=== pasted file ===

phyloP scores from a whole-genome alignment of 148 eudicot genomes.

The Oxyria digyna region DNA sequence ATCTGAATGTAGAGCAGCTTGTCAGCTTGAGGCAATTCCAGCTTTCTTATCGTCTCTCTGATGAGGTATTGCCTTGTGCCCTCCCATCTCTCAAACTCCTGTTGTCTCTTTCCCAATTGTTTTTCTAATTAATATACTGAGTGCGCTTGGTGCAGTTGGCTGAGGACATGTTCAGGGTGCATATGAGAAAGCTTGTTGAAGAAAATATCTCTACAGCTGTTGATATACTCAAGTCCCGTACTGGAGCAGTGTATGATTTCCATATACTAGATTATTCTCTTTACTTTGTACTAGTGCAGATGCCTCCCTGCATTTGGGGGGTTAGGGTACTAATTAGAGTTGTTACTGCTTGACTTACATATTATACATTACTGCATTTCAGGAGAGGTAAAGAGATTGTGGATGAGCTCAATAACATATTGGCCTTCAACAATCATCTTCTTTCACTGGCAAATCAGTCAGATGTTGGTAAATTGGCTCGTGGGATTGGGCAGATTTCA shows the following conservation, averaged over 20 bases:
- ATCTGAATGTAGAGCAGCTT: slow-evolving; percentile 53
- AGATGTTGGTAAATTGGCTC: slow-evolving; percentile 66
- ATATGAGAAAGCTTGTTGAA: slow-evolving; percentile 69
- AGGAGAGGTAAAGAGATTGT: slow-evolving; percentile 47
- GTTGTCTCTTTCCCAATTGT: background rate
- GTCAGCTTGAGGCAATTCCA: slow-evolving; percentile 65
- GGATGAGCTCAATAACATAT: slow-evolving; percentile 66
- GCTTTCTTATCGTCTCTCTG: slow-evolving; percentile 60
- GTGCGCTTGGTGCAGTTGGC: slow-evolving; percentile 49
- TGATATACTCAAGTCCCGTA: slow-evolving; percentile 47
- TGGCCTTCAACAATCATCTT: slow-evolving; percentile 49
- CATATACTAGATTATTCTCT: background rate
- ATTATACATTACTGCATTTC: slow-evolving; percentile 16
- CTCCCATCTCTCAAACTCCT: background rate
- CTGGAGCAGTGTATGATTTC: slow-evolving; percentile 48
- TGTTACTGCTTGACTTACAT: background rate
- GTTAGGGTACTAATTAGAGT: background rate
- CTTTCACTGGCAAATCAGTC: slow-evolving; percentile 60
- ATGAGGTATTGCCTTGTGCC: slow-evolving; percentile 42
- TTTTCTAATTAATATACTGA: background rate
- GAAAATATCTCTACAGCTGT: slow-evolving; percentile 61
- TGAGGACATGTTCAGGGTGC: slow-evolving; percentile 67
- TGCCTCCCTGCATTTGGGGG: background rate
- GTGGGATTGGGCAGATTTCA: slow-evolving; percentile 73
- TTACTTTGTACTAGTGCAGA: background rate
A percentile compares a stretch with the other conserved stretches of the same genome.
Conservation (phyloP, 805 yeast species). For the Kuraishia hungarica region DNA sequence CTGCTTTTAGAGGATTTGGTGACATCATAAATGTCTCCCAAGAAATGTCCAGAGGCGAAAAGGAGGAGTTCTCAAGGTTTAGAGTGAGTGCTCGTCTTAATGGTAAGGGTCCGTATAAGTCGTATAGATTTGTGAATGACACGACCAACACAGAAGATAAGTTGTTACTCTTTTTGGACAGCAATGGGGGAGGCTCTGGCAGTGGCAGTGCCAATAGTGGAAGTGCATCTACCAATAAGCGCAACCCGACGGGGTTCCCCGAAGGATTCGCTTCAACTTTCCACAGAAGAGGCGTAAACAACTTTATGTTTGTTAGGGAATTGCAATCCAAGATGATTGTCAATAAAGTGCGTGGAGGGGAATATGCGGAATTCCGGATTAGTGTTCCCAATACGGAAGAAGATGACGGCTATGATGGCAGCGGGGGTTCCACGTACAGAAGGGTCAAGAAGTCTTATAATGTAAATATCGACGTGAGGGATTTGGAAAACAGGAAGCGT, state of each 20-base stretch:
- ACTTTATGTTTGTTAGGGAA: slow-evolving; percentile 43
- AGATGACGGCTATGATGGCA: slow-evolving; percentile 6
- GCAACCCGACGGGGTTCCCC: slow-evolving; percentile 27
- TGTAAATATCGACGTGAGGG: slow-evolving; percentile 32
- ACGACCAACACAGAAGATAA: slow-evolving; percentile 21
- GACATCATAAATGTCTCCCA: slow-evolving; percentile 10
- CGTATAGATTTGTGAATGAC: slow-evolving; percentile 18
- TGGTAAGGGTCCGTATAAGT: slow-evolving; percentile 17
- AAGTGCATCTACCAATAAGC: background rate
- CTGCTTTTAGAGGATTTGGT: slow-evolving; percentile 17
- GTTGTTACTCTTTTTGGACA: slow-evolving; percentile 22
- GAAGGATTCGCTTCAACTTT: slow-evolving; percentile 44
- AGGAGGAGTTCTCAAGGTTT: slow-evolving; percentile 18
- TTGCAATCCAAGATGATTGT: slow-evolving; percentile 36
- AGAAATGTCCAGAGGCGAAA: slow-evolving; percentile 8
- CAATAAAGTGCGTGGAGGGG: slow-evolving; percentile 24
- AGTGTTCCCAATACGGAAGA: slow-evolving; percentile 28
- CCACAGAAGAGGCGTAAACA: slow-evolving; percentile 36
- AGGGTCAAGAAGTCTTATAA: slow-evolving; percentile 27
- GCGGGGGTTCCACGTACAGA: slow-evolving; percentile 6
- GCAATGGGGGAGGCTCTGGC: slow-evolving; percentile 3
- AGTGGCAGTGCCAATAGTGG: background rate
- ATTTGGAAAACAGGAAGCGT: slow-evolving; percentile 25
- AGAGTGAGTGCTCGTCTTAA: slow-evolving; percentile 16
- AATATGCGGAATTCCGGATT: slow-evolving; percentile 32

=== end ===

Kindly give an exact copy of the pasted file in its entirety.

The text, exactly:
phyloP scores from a whole-genome alignment of 148 eudicot genomes.

The Oxyria digyna region DNA sequence ATCTGAATGTAGAGCAGCTTGTCAGCTTGAGGCAATTCCAGCTTTCTTATCGTCTCTCTGATGAGGTATTGCCTTGTGCCCTCCCATCTCTCAAACTCCTGTTGTCTCTTTCCCAATTGTTTTTCTAATTAATATACTGAGTGCGCTTGGTGCAGTTGGCTGAGGACATGTTCAGGGTGCATATGAGAAAGCTTGTTGAAGAAAATATCTCTACAGCTGTTGATATACTCAAGTCCCGTACTGGAGCAGTGTATGATTTCCATATACTAGATTATTCTCTTTACTTTGTACTAGTGCAGATGCCTCCCTGCATTTGGGGGGTTAGGGTACTAATTAGAGTTGTTACTGCTTGACTTACATATTATACATTACTGCATTTCAGGAGAGGTAAAGAGATTGTGGATGAGCTCAATAACATATTGGCCTTCAACAATCATCTTCTTTCACTGGCAAATCAGTCAGATGTTGGTAAATTGGCTCGTGGGATTGGGCAGATTTCA shows the following conservation, averaged over 20 bases:
- ATCTGAATGTAGAGCAGCTT: slow-evolving; percentile 53
- AGATGTTGGTAAATTGGCTC: slow-evolving; percentile 66
- ATATGAGAAAGCTTGTTGAA: slow-evolving; percentile 69
- AGGAGAGGTAAAGAGATTGT: slow-evolving; percentile 47
- GTTGTCTCTTTCCCAATTGT: background rate
- GTCAGCTTGAGGCAATTCCA: slow-evolving; percentile 65
- GGATGAGCTCAATAACATAT: slow-evolving; percentile 66
- GCTTTCTTATCGTCTCTCTG: slow-evolving; percentile 60
- GTGCGCTTGGTGCAGTTGGC: slow-evolving; percentile 49
- TGATATACTCAAGTCCCGTA: slow-evolving; percentile 47
- TGGCCTTCAACAATCATCTT: slow-evolving; percentile 49
- CATATACTAGATTATTCTCT: background rate
- ATTATACATTACTGCATTTC: slow-evolving; percentile 16
- CTCCCATCTCTCAAACTCCT: background rate
- CTGGAGCAGTGTATGATTTC: slow-evolving; percentile 48
- TGTTACTGCTTGACTTACAT: background rate
- GTTAGGGTACTAATTAGAGT: background rate
- CTTTCACTGGCAAATCAGTC: slow-evolving; percentile 60
- ATGAGGTATTGCCTTGTGCC: slow-evolving; percentile 42
- TTTTCTAATTAATATACTGA: background rate
- GAAAATATCTCTACAGCTGT: slow-evolving; percentile 61
- TGAGGACATGTTCAGGGTGC: slow-evolving; percentile 67
- TGCCTCCCTGCATTTGGGGG: background rate
- GTGGGATTGGGCAGATTTCA: slow-evolving; percentile 73
- TTACTTTGTACTAGTGCAGA: background rate
A percentile compares a stretch with the other conserved stretches of the same genome.
Conservation (phyloP, 805 yeast species). For the Kuraishia hungarica region DNA sequence CTGCTTTTAGAGGATTTGGTGACATCATAAATGTCTCCCAAGAAATGTCCAGAGGCGAAAAGGAGGAGTTCTCAAGGTTTAGAGTGAGTGCTCGTCTTAATGGTAAGGGTCCGTATAAGTCGTATAGATTTGTGAATGACACGACCAACACAGAAGATAAGTTGTTACTCTTTTTGGACAGCAATGGGGGAGGCTCTGGCAGTGGCAGTGCCAATAGTGGAAGTGCATCTACCAATAAGCGCAACCCGACGGGGTTCCCCGAAGGATTCGCTTCAACTTTCCACAGAAGAGGCGTAAACAACTTTATGTTTGTTAGGGAATTGCAATCCAAGATGATTGTCAATAAAGTGCGTGGAGGGGAATATGCGGAATTCCGGATTAGTGTTCCCAATACGGAAGAAGATGACGGCTATGATGGCAGCGGGGGTTCCACGTACAGAAGGGTCAAGAAGTCTTATAATGTAAATATCGACGTGAGGGATTTGGAAAACAGGAAGCGT, state of each 20-base stretch:
- ACTTTATGTTTGTTAGGGAA: slow-evolving; percentile 43
- AGATGACGGCTATGATGGCA: slow-evolving; percentile 6
- GCAACCCGACGGGGTTCCCC: slow-evolving; percentile 27
- TGTAAATATCGACGTGAGGG: slow-evolving; percentile 32
- ACGACCAACACAGAAGATAA: slow-evolving; percentile 21
- GACATCATAAATGTCTCCCA: slow-evolving; percentile 10
- CGTATAGATTTGTGAATGAC: slow-evolving; percentile 18
- TGGTAAGGGTCCGTATAAGT: slow-evolving; percentile 17
- AAGTGCATCTACCAATAAGC: background rate
- CTGCTTTTAGAGGATTTGGT: slow-evolving; percentile 17
- GTTGTTACTCTTTTTGGACA: slow-evolving; percentile 22
- GAAGGATTCGCTTCAACTTT: slow-evolving; percentile 44
- AGGAGGAGTTCTCAAGGTTT: slow-evolving; percentile 18
- TTGCAATCCAAGATGATTGT: slow-evolving; percentile 36
- AGAAATGTCCAGAGGCGAAA: slow-evolving; percentile 8
- CAATAAAGTGCGTGGAGGGG: slow-evolving; percentile 24
- AGTGTTCCCAATACGGAAGA: slow-evolving; percentile 28
- CCACAGAAGAGGCGTAAACA: slow-evolving; percentile 36
- AGGGTCAAGAAGTCTTATAA: slow-evolving; percentile 27
- GCGGGGGTTCCACGTACAGA: slow-evolving; percentile 6
- GCAATGGGGGAGGCTCTGGC: slow-evolving; percentile 3
- AGTGGCAGTGCCAATAGTGG: background rate
- ATTTGGAAAACAGGAAGCGT: slow-evolving; percentile 25
- AGAGTGAGTGCTCGTCTTAA: slow-evolving; percentile 16
- AATATGCGGAATTCCGGATT: slow-evolving; percentile 32